Prolegomena to the Ju-nan i-shih: A Memoir on the Last Chin Court Under the Mongol Siege of 1234

Prolegomena to the Ju-nan i-shih: A Memoir on the Last Chin Court Under the Mongol Siege of 1234

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Prolegomena to the Ju-nan i-shih: A Memoir on the Last Chin Court Under the Mongol Siege of 1234

By Hok-lam Chan

Sung Studies Newsletter, No.10 (1974)

Introduction: In my earlier study on the historiography of the Chin dynasty (1115-1234) published in 1970, I took note of the contribution of three contemporary private historical writings to the source materials of the official Chin history (Chin-shih 金史) compiled under the auspices of the National History Office during the last reign of the Yüan dynasty (1260-1368) in 1344. I discussed in some detail the importance of the Chung-chou chi 中州集 of Yüan Hao-wen 元好問 (1190-1257) and the Kuei-ch’ien chih 歸潛志 of Liu Ch’i 劉 祁 (1203-1250). The former provides the principal biographical data for many littérateurs of the Ch’in period, and the latter supplies a mine of information on Chin history in general and in particular on the fall of the capital at Pien-liang 汴梁 to the Mongols in 1233. I have not given an adequate account, however, of the Ju-nan-i-shih 汝南遺事 of Wang O 王鶚 (1190-1273), a major source on the destruction of the Jürchen state by the Mongol invasion in early 1234. In this essay I wish to provide an assessment of this important work in the hope that even in this preliminary form, it will contribute to an understanding of the last days of the Chin court and of Wang O’s role in the composition of the official Chin history.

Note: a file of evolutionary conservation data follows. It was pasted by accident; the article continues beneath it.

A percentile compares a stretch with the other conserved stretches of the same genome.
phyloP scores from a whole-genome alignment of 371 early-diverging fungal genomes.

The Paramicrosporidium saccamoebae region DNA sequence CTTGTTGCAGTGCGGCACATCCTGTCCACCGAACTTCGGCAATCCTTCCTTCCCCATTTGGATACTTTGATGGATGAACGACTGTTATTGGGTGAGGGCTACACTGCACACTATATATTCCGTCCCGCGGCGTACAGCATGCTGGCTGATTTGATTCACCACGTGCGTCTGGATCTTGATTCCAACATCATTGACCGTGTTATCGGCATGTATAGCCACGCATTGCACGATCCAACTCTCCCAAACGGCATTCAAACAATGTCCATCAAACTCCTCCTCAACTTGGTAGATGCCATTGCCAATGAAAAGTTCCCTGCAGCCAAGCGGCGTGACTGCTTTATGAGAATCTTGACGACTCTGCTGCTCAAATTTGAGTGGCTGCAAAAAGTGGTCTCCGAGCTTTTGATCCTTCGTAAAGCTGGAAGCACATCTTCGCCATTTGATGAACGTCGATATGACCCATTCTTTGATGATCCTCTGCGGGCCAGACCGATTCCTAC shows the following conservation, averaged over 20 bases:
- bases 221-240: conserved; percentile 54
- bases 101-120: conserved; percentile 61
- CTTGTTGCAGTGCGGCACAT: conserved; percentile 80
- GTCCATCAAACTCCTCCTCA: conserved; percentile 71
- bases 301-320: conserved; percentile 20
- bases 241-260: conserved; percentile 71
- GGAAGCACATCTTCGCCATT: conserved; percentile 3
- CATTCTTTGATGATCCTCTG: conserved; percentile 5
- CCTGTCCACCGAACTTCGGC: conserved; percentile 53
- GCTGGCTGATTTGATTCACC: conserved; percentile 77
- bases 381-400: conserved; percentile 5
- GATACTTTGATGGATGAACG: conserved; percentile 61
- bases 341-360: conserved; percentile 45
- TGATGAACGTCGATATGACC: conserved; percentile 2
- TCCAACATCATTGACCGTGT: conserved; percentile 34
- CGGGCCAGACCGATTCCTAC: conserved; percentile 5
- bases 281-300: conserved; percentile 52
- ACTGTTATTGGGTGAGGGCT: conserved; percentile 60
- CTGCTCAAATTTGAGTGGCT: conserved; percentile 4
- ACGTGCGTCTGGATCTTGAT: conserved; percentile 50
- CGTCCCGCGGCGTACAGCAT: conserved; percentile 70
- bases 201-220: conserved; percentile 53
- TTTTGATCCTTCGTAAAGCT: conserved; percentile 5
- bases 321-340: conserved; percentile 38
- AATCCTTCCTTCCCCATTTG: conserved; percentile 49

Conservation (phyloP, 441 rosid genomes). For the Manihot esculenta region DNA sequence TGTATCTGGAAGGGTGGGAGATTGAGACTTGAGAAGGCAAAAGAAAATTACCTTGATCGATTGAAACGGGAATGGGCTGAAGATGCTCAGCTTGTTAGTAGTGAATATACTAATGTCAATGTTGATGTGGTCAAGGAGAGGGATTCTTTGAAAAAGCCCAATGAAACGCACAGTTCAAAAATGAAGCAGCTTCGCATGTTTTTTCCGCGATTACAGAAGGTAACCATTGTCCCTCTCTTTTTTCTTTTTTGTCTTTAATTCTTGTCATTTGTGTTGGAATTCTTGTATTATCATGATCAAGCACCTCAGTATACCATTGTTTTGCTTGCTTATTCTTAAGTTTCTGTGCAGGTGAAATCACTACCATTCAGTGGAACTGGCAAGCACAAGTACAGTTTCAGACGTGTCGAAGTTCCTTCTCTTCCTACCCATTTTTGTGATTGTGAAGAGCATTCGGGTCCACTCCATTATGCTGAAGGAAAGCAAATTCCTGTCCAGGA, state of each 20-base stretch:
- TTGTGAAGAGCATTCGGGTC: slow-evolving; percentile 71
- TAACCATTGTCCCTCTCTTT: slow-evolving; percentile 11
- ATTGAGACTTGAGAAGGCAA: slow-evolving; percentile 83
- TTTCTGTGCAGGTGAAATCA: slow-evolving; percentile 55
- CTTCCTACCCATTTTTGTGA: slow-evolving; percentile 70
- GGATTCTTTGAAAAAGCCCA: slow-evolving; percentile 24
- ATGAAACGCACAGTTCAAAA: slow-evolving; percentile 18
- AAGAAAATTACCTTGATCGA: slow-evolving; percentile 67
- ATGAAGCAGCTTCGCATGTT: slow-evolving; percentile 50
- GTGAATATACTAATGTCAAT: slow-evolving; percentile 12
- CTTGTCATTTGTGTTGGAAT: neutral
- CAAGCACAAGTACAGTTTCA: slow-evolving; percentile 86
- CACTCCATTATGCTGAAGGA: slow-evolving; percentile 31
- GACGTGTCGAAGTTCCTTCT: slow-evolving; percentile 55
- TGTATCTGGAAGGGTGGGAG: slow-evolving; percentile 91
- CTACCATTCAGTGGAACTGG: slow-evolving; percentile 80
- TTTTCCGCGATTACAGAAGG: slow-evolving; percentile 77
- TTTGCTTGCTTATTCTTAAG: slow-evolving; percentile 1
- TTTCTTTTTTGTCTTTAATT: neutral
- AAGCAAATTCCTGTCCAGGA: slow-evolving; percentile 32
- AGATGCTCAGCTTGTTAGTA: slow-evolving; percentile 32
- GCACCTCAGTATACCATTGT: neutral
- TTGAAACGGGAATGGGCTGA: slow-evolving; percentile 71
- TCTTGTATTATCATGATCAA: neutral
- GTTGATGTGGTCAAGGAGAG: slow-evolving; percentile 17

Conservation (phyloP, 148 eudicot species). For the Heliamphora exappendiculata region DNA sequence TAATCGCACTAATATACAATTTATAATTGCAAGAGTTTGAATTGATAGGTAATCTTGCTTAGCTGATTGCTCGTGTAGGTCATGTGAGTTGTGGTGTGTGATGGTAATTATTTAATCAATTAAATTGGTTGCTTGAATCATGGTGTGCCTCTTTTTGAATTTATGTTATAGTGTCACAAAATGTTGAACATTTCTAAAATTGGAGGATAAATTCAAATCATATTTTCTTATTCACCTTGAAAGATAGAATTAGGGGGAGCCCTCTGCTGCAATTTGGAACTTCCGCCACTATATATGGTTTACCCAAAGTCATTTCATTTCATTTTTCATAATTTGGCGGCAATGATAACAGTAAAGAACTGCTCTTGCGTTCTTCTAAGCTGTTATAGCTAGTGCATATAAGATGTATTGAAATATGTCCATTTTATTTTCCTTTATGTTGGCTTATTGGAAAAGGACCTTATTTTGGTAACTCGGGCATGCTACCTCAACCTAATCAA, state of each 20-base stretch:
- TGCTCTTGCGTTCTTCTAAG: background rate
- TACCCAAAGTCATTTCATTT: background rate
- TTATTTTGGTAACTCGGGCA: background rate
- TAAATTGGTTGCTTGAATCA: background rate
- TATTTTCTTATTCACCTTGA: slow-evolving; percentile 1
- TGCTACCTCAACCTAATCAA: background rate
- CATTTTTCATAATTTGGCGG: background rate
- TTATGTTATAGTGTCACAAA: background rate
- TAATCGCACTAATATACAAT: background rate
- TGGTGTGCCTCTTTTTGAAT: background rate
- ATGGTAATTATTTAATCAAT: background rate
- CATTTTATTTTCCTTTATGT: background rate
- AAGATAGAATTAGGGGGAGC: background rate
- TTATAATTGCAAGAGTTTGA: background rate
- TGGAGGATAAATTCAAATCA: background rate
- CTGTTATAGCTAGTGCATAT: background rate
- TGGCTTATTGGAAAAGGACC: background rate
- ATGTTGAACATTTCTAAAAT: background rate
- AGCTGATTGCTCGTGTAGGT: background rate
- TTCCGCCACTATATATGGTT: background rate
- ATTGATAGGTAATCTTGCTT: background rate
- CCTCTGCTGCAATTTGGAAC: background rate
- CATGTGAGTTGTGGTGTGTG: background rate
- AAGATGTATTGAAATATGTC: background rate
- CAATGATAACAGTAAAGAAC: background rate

Ju-nan i-shih is a reminiscence on the events at the refuge Chin capital of Emperor Ai-tsung 哀宗 (r. 1224-1234) at Ts’ai-chou 蔡州 , southwest of modern Hsiang-ch’eng 項城 district, Honan, during the Mongol siege of July 1233 to February 1234, when it capitulated. The author, Wang O, a distinguished scholar-official of the late Chin and early Yüan who served Emperor Ai-tsung during this time, was a witness to the catastrophic fall of the capital and extinction of the Jürchen state. The title is taken from Ju-nan (“south of the River Ju”), the ancient name of the territorial administration that had overseen Ts’ai-chou since Han times. It contains four chüan with one hundred and seven entries, and is classified as a “miscellaneous history” (tsa-shih 雜 史) in the Ssu-k’u ch’üan-shu tsung-mu 四庫全書總目 compiled under imperial command in 1781. The narrative begins with Ai-tsung’s flight to Ts’ai-chou under the Mongol pressure on T’ien-hsing 天 興 2/6/6 (1234/7/14) and ends with an account of the tragic state of the beleaguered capital on T’ien-hsing 3/1/5/ (1234/2 4), five days before the emperor committed suicide on the eve of capitulation. These accounts are presented in a chronological order under appropriate headings and are interspersed with detailed notes elucidating the background of events and the individuals involved. According to the postface, Wang O drew upon the diary he kept during the siege as the primary source, and supplemented it with his recollections. He completed this memoir sometime during nine years of retreat (1234-1244) at Pao-chou 保州 (in modern Hopei) where he lived under the patronage of Chang Jou 張柔 (1190-1268), a senior commander of Chinese troops in the Mongol army who rescued Wang from certain execution when Ts’at-chou fell.

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